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any gourami can go in a betta bowl

Discussion in 'Anabantoids' started by Hans, Mar 14, 2004.

  1. Hans

    Hans I will eat your fish.

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    there is an ongoing argument at my place of work, some people think that any type of labyrinth fish can go in a bowl, not just bettas since they all have that lung thingy, also gouramis are proven to live in water that is 40 degress F. so i dont see why I cant have a dwarf gourami on my desk!
     
  2. EvanH

    EvanH AC Members

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    well, i don't know about the science... but when my power went out for 5 days, my gourami's were very happy... so happy infact that they just floated and didn't move!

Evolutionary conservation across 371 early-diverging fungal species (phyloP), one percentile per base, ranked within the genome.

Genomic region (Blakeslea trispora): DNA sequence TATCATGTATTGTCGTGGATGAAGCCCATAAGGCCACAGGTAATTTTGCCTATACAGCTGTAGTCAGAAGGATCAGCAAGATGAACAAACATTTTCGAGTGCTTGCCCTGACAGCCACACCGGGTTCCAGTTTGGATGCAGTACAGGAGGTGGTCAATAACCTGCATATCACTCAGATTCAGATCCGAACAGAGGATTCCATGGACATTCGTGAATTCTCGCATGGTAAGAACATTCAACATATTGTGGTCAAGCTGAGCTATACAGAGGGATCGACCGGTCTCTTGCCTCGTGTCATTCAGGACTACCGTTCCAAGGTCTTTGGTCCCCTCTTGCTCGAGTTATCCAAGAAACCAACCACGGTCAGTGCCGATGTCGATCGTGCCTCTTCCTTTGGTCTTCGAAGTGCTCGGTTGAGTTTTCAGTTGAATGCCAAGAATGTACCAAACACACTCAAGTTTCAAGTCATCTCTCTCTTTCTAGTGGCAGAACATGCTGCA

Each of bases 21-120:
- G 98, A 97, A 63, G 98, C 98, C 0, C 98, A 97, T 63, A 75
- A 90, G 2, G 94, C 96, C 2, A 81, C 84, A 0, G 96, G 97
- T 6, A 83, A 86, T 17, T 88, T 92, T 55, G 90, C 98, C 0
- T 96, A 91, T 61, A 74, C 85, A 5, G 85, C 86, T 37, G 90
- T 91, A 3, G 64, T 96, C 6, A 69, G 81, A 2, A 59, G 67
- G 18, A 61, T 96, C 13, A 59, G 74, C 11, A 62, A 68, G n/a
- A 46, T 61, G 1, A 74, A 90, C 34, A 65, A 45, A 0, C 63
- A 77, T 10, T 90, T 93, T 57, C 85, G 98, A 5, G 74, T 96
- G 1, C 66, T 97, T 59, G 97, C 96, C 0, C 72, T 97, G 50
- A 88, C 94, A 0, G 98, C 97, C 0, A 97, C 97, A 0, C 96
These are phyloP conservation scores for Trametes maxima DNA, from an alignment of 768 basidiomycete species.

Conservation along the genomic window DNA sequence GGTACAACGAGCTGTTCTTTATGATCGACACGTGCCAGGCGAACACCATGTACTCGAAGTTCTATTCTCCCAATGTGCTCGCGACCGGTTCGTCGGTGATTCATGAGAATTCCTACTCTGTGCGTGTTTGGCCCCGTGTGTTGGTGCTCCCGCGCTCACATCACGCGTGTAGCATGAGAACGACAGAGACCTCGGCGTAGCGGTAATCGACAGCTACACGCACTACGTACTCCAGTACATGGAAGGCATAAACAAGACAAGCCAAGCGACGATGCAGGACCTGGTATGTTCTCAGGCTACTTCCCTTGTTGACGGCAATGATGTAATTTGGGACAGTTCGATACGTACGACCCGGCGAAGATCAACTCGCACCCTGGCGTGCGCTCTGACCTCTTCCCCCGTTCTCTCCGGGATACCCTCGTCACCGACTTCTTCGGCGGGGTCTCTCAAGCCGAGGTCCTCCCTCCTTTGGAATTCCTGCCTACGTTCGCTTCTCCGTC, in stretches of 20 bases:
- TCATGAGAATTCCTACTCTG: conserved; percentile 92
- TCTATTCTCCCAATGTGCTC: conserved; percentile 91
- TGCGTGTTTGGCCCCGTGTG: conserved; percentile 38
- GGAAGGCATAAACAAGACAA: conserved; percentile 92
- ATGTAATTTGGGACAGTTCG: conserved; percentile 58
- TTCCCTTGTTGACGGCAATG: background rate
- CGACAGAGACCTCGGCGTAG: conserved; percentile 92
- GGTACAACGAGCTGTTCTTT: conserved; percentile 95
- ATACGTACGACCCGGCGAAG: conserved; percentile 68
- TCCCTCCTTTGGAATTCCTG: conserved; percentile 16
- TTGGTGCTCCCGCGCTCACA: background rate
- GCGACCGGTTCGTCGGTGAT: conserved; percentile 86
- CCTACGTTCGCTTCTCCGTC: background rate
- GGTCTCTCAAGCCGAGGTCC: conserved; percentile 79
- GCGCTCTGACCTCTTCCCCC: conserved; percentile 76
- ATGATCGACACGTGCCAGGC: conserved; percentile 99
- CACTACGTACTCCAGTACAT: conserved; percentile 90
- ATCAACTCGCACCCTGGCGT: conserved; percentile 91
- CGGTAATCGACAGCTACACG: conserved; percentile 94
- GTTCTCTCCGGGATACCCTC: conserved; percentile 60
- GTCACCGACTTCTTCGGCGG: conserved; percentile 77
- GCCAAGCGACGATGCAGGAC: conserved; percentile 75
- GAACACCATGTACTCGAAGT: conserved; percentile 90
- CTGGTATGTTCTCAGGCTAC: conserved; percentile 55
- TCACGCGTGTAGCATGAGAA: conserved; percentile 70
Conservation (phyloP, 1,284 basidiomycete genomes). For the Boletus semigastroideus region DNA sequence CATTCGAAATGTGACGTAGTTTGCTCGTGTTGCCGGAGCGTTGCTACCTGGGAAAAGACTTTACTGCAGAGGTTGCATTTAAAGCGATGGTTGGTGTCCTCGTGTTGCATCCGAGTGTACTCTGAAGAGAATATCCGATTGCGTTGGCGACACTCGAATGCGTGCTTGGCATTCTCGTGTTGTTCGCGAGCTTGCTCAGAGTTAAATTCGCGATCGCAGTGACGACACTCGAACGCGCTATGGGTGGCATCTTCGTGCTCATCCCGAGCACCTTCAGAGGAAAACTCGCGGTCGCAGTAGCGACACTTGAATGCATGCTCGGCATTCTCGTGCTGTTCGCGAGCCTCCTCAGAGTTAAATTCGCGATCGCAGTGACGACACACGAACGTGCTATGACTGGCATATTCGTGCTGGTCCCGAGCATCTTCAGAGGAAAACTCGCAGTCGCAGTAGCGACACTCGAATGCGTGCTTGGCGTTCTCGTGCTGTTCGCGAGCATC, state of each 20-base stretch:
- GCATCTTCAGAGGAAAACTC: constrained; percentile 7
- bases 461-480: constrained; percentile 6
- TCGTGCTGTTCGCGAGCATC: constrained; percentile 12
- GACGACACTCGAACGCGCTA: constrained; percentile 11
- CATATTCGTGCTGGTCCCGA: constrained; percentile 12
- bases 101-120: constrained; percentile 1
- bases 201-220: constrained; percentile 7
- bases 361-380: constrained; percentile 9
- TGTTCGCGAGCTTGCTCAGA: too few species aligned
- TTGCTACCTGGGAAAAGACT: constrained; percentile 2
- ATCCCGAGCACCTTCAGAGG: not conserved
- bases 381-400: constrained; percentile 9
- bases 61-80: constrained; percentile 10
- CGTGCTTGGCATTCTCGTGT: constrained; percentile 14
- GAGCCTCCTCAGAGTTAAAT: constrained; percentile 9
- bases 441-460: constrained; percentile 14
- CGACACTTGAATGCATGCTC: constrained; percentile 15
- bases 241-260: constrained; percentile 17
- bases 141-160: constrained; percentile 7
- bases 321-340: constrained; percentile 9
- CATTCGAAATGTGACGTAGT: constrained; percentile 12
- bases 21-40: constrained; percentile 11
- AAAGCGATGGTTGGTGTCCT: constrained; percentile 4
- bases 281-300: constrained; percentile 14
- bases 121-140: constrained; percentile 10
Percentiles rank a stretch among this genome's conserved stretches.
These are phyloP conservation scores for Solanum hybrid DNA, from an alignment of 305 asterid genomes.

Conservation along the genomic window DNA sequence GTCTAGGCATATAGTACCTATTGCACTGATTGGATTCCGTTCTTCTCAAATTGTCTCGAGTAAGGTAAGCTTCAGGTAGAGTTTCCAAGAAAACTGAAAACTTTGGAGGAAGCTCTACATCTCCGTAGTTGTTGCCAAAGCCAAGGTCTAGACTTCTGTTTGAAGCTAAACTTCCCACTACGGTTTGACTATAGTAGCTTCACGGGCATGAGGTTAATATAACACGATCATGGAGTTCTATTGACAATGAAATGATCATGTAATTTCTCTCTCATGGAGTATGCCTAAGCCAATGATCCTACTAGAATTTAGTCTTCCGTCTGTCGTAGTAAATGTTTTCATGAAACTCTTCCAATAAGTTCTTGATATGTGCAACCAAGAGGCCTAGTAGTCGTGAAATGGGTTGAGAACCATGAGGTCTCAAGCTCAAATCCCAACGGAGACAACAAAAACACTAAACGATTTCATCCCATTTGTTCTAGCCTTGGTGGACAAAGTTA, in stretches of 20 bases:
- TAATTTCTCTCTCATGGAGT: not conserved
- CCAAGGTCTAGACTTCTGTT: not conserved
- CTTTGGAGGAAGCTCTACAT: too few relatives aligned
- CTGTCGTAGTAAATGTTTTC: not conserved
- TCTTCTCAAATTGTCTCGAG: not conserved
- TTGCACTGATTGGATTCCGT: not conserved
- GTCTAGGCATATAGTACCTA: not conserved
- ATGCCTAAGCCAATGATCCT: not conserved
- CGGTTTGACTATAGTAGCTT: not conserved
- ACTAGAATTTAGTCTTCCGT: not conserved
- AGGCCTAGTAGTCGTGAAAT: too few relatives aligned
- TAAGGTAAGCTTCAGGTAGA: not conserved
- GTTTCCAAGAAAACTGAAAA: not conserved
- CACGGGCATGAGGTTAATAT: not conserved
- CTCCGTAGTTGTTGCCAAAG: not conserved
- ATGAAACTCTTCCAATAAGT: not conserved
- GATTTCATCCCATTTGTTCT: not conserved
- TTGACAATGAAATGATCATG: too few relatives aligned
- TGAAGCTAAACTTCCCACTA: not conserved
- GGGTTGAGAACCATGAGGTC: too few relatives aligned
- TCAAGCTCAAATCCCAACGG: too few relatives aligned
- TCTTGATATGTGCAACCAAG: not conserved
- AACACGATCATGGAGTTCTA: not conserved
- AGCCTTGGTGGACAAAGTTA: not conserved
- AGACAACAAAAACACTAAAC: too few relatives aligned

3. dethjam316

    dethjam316 AC Members

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    i don't know about 40 degrees...maybe 60-65 degrees. personally, i wouldn't keep a betta (or any fish) in a bowl. i just see this as a stressful life, not merely because of the tiny size, but also because of the potential stress involved with massive, frequent water changes.

    i have a blue gourami quarrantined in a 3g eclipse. i don't think this is good for the fish, but it is necessary at the moment. the fish is actually doing fairly well in that unheated, but filtered tank. however, i do live in florida, so the ambient temp in my apartment never drops below 70, and is usually between 74-77. most gouramis get too large to really consider them good for bowl-sized tanks...larger than bettas, in any case.

    but...when i think about it, i suppose one *could* keep a single dwarf in a bowl and have it *survive*. i just don't think it would flourish. of course, i'm not sure that bowl-bettas *flourish* either.
     
  4. PumaWard

    PumaWard In loving memory of Meeko

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    Well, I hate to say, but this is quite simply not very smart. By saying this, you're saying that you can keep a giant gourami (24'' fish) in a bowl. Maybe a snakehead ?? Or a 12'' kisser, 6'' 3-spot??